Award ceremony speech

Presentation Speech by Professor S. Arrhenius, Chairman of the Nobel Committee for Physics of the Royal Swedish Academy of Sciences, on December 10, 1922*

Your Majesty, Your Royal Highnesses, Ladies and Gentlemen.

There is probably no physicist living today whose name has become so widely known as that of Albert Einstein. Most discussion centres on his theory of relativity. This pertains essentially to epistemology and has therefore been the subject of lively debate in philosophical circles. It will be no secret that the famous philosopher Bergson in Paris has challenged this theory, while other philosophers have acclaimed it wholeheartedly. The theory in question also has astrophysical implications which are being rigorously examined at the present time.

Throughout the first decade of this century the so-called Brownian movement stimulated the keenest interest. In 1905 Einstein founded a kinetic theory to account for this movement by means of which he derived the chief properties of suspensions, i.e. liquids with solid particles suspended in them. This theory, based on classical mechanics, helps to explain the behaviour of what are known as colloidal solutions, a behaviour which has been studied by Svedberg, Perrin, Zsigmondy and countless other scientists within the context of what has grown into a large branch of science, colloid chemistry.

A third group of studies, for which in particular Einstein has received the Nobel Prize, falls within the domain of the quantum theory founded by Planck in 1900. This theory asserts that radiant energy consists of individual particles, termed “quanta”, approximately in the same way as matter is made up of particles, i.e. atoms. This remarkable theory, for which Planck received the Nobel Prize for Physics in 1918, suffered from a variety of drawbacks and about the middle of the first decade of this century it reached a kind of impasse. Then Einstein came forward with his work on specific heat and the photoelectric effect. This latter had been discovered by the famous physicist Hertz in 1887. He found that an electrical spark passing between two spheres does so more readily if its path is illuminated with the light from another electrical discharge. A more exhaustive study of this interesting phenomenon was carried out by Hallwachs who showed that under certain conditions a negatively charged body, e.g. a metal plate, illuminated with light of a particular colour – ultraviolet has the strongest effect – loses its negative charge and ultimately assumes a positive charge. In 1899 Lenard demonstrated the cause to be the emission of electrons at a certain velocity from the negatively charged body. The most extraordinary aspect of this effect was that the electron emission velocity is independent of the intensity of the illuminating light, which is proportional only to the number of electrons, whereas the velocity increases with the frequency of the light. Lenard stressed that this phenomenon was not in good agreement with the then prevailing concepts.

An associated phenomenon is photo-luminescence, i.e.phosphorescence and fluorescence. When light impinges on a substance the latter will occasionally become luminous as a result of phosphorescence or fluorescence. Since the energy of the light quantum increases with the frequency, it will be obvious that a light quantum with a certain frequency can only give rise to the formation of a light quantum of lower or, at most, equal frequency. Otherwise energy would be created. The phosphorescent or fluorescent light hence has a lower frequency than the light inducing the photo-luminescence. This is Stokes’ rule which was explained in this way by Einstein by means of the quantum theory.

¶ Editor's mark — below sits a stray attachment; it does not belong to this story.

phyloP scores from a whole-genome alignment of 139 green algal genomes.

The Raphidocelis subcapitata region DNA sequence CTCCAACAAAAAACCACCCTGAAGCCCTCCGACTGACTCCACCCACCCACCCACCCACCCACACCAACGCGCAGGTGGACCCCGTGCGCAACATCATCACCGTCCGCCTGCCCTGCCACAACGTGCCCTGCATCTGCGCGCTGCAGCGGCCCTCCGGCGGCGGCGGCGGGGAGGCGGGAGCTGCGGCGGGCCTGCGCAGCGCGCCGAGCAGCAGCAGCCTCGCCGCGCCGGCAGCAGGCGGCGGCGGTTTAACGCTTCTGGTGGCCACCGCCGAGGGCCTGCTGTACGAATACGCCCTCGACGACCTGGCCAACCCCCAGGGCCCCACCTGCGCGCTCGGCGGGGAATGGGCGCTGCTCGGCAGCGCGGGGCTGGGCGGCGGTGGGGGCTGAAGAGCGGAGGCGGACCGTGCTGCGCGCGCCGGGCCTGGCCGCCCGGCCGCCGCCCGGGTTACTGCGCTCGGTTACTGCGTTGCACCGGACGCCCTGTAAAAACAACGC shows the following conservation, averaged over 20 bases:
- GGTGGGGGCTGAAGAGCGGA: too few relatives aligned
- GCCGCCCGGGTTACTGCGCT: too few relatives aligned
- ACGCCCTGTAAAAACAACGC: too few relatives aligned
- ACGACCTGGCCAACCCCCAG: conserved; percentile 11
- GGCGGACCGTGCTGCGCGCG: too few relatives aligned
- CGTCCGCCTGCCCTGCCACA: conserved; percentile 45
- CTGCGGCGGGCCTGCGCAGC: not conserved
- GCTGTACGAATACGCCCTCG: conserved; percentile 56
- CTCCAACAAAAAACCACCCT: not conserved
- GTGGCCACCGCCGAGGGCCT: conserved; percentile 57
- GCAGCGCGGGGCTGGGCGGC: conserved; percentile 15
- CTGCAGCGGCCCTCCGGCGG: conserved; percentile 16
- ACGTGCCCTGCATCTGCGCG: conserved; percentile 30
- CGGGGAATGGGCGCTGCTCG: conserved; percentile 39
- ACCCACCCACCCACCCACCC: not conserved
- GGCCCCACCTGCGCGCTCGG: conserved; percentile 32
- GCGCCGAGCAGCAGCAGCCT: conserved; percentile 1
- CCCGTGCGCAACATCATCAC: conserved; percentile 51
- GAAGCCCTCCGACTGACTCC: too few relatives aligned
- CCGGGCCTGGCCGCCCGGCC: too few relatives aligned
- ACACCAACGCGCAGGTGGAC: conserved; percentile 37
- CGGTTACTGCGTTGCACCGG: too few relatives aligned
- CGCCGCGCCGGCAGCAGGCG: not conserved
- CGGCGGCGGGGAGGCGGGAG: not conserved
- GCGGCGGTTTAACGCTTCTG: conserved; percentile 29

Similarly, when a quantum of light falls on a metal plate it can at most yield the whole of its energy to an electron there. A part of this energy is consumed in carrying the electron out into the air, the remainder stays with the electron as kinetic energy. This applies to an electron in the surface layer of the metal. From this can be calculated the positive potential to which the metal can be charged by irradiation. Only if the quantum contains sufficient energy for the electron to perform the work of detaching itself from the metal does the electron move out into the air. Consequently, only light having a frequency greater than a certain limit is capable of inducing a photo-electric effect, however high the intensity of the irradiating light. If this limit is exceeded the effect is proportional to the light intensity at constant frequency. Similar behaviour occurs in the ionisation of gas molecules and the so-called ionisation potential may be calculated, provided that the frequency of the light capable of ionising the gas is known.

Einstein’s law of the photo-electrical effect has been extremely rigorously tested by the American Millikan and his pupils and passed the test brilliantly. Owing to these studies by Einstein the quantum theory has been perfected to a high degree and an extensive literature grew up in this field whereby the extraordinary value of this theory was proved. Einstein’s law has become the basis of quantitative photo-chemistry in the same way as Faraday’s law is the basis of electro-chemistry.**

* The Nobel Prize in Physics 1921 was announced on November 9, 1922.

** Being too remote from Sweden, Professor Einstein could not attend the ceremony.

From Nobel Lectures, Physics 1901-1921, Elsevier Publishing Company, Amsterdam, 1967


Copyright © The Nobel Foundation 1922

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